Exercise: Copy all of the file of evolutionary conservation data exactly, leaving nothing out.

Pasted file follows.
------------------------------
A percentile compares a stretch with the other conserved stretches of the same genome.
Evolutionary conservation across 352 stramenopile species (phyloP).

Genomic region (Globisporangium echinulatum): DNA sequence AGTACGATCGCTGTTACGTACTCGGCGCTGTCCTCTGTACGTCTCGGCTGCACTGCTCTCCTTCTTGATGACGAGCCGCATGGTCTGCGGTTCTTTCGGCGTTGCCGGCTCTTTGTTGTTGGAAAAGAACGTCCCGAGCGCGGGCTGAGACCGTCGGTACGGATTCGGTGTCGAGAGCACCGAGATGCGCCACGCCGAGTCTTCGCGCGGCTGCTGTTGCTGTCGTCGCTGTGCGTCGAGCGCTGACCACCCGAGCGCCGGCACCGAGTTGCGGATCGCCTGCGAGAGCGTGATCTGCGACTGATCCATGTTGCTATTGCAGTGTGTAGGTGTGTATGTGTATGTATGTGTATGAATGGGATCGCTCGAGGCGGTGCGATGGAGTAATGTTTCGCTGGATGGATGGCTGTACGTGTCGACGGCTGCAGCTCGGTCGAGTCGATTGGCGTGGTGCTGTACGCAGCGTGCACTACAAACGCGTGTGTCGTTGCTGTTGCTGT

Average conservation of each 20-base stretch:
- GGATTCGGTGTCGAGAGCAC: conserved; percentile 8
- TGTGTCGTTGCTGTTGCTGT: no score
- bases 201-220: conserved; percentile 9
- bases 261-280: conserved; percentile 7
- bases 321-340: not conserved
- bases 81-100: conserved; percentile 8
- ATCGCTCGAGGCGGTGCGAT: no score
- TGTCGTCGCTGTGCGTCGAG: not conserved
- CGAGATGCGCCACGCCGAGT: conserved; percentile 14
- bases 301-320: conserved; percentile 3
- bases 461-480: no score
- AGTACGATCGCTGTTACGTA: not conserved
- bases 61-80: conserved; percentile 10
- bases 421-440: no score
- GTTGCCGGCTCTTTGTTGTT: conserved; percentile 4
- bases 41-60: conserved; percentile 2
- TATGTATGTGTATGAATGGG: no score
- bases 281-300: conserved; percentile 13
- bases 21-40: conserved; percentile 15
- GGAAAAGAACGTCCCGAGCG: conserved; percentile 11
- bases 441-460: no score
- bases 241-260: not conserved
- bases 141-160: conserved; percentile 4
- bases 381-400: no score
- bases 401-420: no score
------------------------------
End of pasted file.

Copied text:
A percentile compares a stretch with the other conserved stretches of the same genome.
Evolutionary conservation across 352 stramenopile species (phyloP).

Genomic region (Globisporangium echinulatum): DNA sequence AGTACGATCGCTGTTACGTACTCGGCGCTGTCCTCTGTACGTCTCGGCTGCACTGCTCTCCTTCTTGATGACGAGCCGCATGGTCTGCGGTTCTTTCGGCGTTGCCGGCTCTTTGTTGTTGGAAAAGAACGTCCCGAGCGCGGGCTGAGACCGTCGGTACGGATTCGGTGTCGAGAGCACCGAGATGCGCCACGCCGAGTCTTCGCGCGGCTGCTGTTGCTGTCGTCGCTGTGCGTCGAGCGCTGACCACCCGAGCGCCGGCACCGAGTTGCGGATCGCCTGCGAGAGCGTGATCTGCGACTGATCCATGTTGCTATTGCAGTGTGTAGGTGTGTATGTGTATGTATGTGTATGAATGGGATCGCTCGAGGCGGTGCGATGGAGTAATGTTTCGCTGGATGGATGGCTGTACGTGTCGACGGCTGCAGCTCGGTCGAGTCGATTGGCGTGGTGCTGTACGCAGCGTGCACTACAAACGCGTGTGTCGTTGCTGTTGCTGT

Average conservation of each 20-base stretch:
- GGATTCGGTGTCGAGAGCAC: conserved; percentile 8
- TGTGTCGTTGCTGTTGCTGT: no score
- bases 201-220: conserved; percentile 9
- bases 261-280: conserved; percentile 7
- bases 321-340: not conserved
- bases 81-100: conserved; percentile 8
- ATCGCTCGAGGCGGTGCGAT: no score
- TGTCGTCGCTGTGCGTCGAG: not conserved
- CGAGATGCGCCACGCCGAGT: conserved; percentile 14
- bases 301-320: conserved; percentile 3
- bases 461-480: no score
- AGTACGATCGCTGTTACGTA: not conserved
- bases 61-80: conserved; percentile 10
- bases 421-440: no score
- GTTGCCGGCTCTTTGTTGTT: conserved; percentile 4
- bases 41-60: conserved; percentile 2
- TATGTATGTGTATGAATGGG: no score
- bases 281-300: conserved; percentile 13
- bases 21-40: conserved; percentile 15
- GGAAAAGAACGTCCCGAGCG: conserved; percentile 11
- bases 441-460: no score
- bases 241-260: not conserved
- bases 141-160: conserved; percentile 4
- bases 381-400: no score
- bases 401-420: no score